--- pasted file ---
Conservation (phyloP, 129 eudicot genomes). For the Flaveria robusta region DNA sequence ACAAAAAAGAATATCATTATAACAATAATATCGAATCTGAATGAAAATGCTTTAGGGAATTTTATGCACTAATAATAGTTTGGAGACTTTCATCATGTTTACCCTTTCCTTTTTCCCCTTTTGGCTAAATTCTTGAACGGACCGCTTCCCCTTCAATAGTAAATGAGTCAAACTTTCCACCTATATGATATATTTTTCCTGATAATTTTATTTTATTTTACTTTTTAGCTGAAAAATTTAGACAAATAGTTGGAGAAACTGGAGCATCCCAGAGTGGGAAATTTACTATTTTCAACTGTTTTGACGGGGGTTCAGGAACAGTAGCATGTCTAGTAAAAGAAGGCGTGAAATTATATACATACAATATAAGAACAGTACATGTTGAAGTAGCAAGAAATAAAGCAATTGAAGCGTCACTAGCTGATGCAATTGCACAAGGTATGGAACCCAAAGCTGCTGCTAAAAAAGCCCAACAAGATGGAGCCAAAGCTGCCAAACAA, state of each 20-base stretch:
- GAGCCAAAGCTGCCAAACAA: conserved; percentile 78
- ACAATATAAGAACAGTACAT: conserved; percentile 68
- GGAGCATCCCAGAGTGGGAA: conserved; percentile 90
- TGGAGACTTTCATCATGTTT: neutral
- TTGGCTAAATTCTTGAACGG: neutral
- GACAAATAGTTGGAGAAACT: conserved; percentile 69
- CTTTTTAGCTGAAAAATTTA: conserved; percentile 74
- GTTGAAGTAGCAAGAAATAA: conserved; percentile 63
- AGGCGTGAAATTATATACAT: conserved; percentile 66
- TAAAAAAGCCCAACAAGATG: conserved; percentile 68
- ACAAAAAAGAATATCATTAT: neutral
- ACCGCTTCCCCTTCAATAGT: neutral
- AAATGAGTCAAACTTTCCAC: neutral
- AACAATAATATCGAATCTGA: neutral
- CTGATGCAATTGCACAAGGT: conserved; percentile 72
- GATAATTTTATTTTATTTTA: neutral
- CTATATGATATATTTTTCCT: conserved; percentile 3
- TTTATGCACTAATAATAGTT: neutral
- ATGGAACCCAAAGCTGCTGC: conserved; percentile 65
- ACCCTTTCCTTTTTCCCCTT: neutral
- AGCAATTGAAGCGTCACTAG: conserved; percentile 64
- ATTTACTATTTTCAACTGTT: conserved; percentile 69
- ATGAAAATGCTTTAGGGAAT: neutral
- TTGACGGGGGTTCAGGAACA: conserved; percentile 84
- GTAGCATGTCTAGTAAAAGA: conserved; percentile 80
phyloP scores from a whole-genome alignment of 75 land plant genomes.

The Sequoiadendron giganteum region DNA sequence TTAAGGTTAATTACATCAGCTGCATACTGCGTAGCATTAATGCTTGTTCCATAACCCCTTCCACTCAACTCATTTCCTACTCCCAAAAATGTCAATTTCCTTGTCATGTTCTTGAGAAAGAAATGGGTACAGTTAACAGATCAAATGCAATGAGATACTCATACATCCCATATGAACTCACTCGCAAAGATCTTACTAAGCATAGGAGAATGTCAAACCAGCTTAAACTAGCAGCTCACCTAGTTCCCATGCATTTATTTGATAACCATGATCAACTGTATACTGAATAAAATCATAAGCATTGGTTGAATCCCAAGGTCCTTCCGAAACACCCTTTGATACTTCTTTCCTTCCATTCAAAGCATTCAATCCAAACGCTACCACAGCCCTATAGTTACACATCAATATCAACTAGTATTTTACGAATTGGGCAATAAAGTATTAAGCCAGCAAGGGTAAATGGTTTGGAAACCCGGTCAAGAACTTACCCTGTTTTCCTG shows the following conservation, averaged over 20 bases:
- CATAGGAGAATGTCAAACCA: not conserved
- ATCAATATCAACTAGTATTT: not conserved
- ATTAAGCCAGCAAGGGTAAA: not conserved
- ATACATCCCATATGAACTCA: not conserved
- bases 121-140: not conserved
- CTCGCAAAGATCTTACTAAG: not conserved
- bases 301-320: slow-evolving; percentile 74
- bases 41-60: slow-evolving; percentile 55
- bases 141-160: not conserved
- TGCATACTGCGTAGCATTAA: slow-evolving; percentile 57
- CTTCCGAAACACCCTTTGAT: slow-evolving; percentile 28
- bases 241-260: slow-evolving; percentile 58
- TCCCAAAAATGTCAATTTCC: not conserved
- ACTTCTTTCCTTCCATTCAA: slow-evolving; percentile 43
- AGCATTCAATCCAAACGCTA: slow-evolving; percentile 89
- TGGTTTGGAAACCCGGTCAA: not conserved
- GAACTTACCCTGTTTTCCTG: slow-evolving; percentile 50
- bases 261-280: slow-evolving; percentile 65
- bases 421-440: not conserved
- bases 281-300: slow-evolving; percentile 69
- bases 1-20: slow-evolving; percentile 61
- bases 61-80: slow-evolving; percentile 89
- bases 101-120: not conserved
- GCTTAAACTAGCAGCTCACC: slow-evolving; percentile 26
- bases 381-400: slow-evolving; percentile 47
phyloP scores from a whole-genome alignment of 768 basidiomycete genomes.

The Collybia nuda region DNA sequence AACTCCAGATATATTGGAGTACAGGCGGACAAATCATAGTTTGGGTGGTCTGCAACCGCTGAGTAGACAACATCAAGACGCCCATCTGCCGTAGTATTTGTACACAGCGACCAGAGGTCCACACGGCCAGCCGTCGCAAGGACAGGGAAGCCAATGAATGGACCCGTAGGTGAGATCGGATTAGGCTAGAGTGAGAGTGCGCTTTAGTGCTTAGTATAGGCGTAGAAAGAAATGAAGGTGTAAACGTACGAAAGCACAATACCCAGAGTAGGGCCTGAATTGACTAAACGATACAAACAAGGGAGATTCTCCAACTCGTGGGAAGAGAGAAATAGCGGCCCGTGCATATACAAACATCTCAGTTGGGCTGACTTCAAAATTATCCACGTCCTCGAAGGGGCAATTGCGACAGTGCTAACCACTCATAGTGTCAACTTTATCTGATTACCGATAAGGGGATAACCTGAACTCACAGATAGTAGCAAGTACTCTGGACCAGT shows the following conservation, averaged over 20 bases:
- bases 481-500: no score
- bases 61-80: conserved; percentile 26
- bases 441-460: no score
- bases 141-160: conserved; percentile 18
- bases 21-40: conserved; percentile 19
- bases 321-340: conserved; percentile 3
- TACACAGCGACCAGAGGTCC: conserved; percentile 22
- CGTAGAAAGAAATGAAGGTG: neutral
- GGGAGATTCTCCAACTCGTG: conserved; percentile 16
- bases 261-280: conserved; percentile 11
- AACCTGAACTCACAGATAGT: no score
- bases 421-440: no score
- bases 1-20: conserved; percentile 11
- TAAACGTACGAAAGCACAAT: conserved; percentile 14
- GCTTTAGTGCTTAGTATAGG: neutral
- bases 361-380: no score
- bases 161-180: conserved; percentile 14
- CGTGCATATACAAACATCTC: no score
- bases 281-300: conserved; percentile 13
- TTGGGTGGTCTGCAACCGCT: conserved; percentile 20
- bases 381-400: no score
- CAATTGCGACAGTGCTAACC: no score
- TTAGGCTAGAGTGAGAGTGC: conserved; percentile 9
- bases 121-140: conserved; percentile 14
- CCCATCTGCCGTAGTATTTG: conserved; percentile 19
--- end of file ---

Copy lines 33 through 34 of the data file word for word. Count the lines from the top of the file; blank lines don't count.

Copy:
- bases 121-140: not conserved
- CTCGCAAAGATCTTACTAAG: not conserved